Seaside History

The End of the Trail

February 6, 2013 | by Nate Burke

In 1940, the “End of the Trail” sign was built at the turnaround to commemorate the Lewis & Clark expedition’s two year, 4,000 mile journey across the North American continent.  The original sign was a depiction of the expedition’s crowning achievement and a monument to the historical significance of the North Oregon Coast.

“Ocian in view! O! the joy!” wrote Capt. William Clark as he stood at the Columbia River Estuary up north.  The expedition ultimately settled on the south side of the Columbia in December of 1805 (15 miles north of Seaside in present day Astoria). There they built Fort Clatsop and called it home for the winter.  Nowadays, Fort Clatsop is a magnet for enthusiasts and includes a replica of the original fort, an interpretive center offering an exhibit hall, a theater, and also features popular ranger-led historical programs.

The Salt Works in Seaside is a historical site commemorating the expedition’s salt making activities (salt was vital in the food-preservation process).  They set up camp just off the sand dunes which is now a residential area next to the promenade on Lewis & Clark Way.

On January 6, Clark took 12 men through the Salt Makers’ Camp and over Tillamook Head to view a beached whale at what is now Ecola State Park (“ecola” is the Chinook word for whale) and barter for blubber and oil.  While on the Tillamook Head trail, Clark paused at one of the many spectacular viewpoints and later wrote “From this point I beheld the grandest and most pleasing prospects which my eyes ever surveyed, in my frount a boundless Ocean . . . . the Seas brak with great force [and] gives this Coast a most romantic appearance.”

 


 

These are just a few of the local Lewis & Clark historical sites in the area.  Thanks to preservation efforts, all of these landmarks and moments of awe in the Lewis & Clark legacy can be relived along Oregon’s North Coast by the modern explorer.  However, the original “End of the Trail” sign at the turnaround has been replaced by a towering bronze statue of the explorers facing west.  It’s a transporting experience looking out over the Pacific next to the bronze replicas of Meriwether Lewis and William Clark.  At these times Capt. Clark’s outcry, “Ocian in view! O! the Joy!” becomes a passionate sentiment that rings true even in our modern times.

Editors Note: The quotations above originate from William Clark’s journal. Though containing typos, Clark’s words have been quoted with his original creative spelling intact.

and so much more!

Seaside Elk

I was driving into Seaside, along Highway 101 South, and had just passed the Circle Creek Campsite on the left, when I noticed several cars parked off the side of the road.

Learn More
Family Magazine: Vacation 101

A look at family fun activities on the North Oregon Coast

Learn More
Paragliding on the North Coast

Adventure and fun with paragliding on Oregon

Learn More
How to Experience Seaside’s Prom Centennial

Centennial anniversaries don’t happen all too often. Once every hundred years, in fact! We’ll show you how to celebrate all ye...

Learn More
Seaside Library

A look at the humble beginnings of the Seaside Public Library

Learn More
Trying to take flight during a wind storm on the beach in Seaside, Oregon.
Tides and Tide Tables: What You Need to Know

If your winter beach vacations to date have required sunscreen, then you clearly have not experienced a magical Seaside day in Jan...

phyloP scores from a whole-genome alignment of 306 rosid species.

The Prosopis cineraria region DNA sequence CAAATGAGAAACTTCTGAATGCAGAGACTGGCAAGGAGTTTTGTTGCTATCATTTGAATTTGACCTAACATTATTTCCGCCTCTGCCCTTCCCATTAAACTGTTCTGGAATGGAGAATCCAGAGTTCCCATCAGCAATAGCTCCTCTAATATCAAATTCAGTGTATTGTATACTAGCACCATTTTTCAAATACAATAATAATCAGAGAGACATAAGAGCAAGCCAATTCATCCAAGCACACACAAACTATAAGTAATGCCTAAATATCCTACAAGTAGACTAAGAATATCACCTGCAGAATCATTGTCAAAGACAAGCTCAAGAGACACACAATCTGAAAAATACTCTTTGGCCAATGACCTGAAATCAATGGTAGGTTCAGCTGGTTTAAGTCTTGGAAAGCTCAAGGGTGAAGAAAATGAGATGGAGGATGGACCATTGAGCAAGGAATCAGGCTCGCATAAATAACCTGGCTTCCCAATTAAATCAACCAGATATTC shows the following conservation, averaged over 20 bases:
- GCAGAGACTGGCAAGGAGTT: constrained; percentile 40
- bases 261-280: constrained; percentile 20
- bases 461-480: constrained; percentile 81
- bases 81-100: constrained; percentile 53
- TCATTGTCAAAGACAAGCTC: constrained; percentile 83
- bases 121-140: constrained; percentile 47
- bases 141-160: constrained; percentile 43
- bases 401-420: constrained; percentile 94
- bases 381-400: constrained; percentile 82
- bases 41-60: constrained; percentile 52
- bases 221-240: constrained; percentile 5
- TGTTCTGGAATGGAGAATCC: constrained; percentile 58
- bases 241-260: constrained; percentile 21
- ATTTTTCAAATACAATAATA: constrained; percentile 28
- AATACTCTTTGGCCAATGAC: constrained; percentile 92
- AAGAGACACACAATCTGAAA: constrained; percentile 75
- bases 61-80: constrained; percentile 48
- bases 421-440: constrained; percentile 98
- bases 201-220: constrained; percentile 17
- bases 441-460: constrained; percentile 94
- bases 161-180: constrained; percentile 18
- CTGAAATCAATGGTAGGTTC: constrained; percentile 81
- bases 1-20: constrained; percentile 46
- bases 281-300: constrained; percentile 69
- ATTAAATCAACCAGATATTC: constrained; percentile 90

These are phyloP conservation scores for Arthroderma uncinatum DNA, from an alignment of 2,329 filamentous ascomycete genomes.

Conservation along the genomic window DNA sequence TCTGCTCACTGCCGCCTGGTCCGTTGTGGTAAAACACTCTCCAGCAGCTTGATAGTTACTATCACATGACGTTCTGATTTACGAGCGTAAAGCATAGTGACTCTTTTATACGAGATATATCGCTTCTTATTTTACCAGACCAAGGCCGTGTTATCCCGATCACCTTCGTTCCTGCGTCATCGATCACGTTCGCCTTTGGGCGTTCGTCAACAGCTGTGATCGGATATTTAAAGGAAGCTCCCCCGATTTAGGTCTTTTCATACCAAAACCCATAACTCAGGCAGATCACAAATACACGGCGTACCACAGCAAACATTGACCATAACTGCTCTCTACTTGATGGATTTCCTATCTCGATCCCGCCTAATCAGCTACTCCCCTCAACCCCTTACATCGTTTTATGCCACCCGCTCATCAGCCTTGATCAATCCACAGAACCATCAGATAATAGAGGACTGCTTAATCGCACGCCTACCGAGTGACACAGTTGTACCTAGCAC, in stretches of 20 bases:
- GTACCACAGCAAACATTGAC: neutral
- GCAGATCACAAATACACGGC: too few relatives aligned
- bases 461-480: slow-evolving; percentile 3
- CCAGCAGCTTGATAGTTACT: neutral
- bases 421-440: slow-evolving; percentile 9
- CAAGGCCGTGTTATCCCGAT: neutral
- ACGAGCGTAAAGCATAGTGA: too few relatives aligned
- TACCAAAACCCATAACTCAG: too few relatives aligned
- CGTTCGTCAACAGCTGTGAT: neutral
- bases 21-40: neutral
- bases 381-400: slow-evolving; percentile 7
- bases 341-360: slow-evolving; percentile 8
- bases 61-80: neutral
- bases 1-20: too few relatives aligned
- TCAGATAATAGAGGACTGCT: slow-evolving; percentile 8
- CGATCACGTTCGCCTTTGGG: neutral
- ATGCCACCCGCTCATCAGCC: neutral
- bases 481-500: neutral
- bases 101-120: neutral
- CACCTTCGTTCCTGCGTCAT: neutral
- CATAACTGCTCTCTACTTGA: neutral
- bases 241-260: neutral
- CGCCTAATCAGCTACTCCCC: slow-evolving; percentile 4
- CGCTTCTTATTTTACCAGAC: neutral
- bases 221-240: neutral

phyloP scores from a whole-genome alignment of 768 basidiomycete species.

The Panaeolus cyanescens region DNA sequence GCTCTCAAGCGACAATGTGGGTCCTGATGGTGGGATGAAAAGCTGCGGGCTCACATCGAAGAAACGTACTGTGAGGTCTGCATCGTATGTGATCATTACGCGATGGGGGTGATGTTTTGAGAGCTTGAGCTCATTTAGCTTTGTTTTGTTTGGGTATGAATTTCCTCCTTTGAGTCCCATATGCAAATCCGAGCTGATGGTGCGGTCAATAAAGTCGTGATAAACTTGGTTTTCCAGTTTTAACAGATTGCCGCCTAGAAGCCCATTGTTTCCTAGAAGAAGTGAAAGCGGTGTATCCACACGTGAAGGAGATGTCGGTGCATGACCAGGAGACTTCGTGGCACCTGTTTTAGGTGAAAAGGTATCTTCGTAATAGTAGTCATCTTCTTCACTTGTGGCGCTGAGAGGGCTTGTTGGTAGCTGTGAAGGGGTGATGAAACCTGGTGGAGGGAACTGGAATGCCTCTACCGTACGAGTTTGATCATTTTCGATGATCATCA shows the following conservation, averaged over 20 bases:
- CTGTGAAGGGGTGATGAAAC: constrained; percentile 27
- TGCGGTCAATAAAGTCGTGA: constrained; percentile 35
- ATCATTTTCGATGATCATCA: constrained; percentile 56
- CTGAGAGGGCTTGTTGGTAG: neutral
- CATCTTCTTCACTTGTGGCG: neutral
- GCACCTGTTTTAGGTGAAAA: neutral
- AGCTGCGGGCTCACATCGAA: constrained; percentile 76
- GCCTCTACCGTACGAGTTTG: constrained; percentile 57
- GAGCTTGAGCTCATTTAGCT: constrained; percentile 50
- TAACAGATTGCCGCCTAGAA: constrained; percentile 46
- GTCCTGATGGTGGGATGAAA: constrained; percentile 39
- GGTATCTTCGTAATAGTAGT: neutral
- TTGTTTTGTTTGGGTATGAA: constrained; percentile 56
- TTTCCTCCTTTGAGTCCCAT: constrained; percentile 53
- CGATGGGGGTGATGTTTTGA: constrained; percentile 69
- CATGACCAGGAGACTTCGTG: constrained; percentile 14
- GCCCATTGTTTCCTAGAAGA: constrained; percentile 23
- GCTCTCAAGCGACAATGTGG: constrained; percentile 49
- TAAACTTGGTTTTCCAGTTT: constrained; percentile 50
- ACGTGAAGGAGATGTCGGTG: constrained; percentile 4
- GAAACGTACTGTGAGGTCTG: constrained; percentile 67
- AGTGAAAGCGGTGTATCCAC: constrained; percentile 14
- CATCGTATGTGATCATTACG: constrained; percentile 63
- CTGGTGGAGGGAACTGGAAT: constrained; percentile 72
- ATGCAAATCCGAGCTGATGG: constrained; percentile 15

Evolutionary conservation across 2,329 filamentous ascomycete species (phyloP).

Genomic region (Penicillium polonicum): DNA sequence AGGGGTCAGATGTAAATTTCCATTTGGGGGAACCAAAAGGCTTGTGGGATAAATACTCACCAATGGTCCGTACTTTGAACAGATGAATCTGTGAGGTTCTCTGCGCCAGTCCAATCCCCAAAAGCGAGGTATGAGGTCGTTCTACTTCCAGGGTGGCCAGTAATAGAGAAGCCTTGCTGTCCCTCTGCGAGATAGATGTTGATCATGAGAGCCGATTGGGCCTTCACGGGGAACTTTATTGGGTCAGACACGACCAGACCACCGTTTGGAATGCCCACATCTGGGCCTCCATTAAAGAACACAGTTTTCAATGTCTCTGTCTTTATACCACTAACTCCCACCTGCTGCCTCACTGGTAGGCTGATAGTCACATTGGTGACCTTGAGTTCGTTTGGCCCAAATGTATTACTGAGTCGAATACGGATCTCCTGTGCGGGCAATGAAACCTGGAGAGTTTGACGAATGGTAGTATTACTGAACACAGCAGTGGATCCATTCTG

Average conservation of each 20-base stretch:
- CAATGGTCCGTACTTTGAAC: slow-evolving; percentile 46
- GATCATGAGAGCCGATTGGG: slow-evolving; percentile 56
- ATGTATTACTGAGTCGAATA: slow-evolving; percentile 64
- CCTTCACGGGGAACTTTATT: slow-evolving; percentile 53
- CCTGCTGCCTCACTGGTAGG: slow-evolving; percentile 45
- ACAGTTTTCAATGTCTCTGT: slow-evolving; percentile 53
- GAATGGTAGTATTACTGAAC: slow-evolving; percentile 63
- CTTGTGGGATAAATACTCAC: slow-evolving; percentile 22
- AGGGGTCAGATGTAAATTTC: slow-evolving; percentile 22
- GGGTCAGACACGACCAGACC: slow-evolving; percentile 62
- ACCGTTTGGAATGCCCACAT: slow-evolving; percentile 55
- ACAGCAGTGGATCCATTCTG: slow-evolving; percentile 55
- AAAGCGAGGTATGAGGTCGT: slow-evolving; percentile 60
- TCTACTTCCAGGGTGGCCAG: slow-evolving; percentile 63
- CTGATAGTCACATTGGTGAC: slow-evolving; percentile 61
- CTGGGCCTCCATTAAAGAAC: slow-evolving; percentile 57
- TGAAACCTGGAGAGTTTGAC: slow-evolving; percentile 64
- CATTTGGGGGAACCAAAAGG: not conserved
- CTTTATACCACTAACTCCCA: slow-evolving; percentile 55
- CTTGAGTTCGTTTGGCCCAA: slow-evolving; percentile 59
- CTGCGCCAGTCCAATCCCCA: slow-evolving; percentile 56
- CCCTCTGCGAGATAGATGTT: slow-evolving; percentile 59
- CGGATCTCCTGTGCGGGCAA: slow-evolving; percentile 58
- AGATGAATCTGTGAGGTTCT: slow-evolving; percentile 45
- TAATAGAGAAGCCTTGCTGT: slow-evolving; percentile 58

Learn More
Seaside Golf Club

A look at the history of the Seaside Golf Club.

Learn More
Enjoying the Breaks in Weather

Seaside and Oregon Coast offer unique setting for the rising and setting of the sun.

Learn More
Guide to Spring Events in Seaside

If you think Seaside is simply a summertime destination, get ready to adjust your mindset! Seaside offers something for all visito...

Learn More
Ranger’s Guide to the North Coast

Some of Oregon’s most scenic and history-rich places are located in or around Seaside. In fact, within just a one-hour drive, yo...

Learn More
Driving the Oregon Coast Highway

Unique views are plentiful along all 363 miles

Learn More
The Seaside Estuary makes an ideal spot to go bird watching along the Oregon Coast.
Where to Go Birding in Seaside

Seaside may be a small town, but it’s a big destination for birds, and as a result, birdwatchers hitting nearby spots on the Ore...

Learn More
Insider Tips: Exploring the Prom Like a Local

It’s difficult to imagine Seaside without the historic Promenade, the famous lamp-lined trail that stretches along the sandy bea...

Learn More
A group of women prepare to learn surfing in Oswald West State Park. Photo by Justin Bailie.
New Year, New Adventures

Instead of starting the new year by committing to breaking bad habits — and then forgetting that you even made the resolution ...

Learn More
Family Reunion

Seaside is a hot spot for family reunion get-togethers.

Learn More
Gone Fishin’

You know you’re in Seaside when . . . this sentence can be completed in numerous ways. Today I’ll finish it with: . . . you see a guy walking down the road in tall rubber boots, fishing pole in one hand, long silvery fish dangling from the other.

Learn More
How to Plan a Romantic Stay in Seaside

Plotting your Valentine’s Day plans? This year swap the heart-shaped box of chocolates and grocery-store flowers for an escape t...

Learn More
SOLV Beach Clean Up

When I look at our beaches I don’t see garbage. I see a breathtaking coastline, and I think how lucky we are to have such pristine beauty right in our own backyard. I believe most beachgoers, both locals and tourists, are conscientious about disposing their refuse properly after a day playing on the beach. So why do we have the SOLV beach cleanup twice a year?

Learn More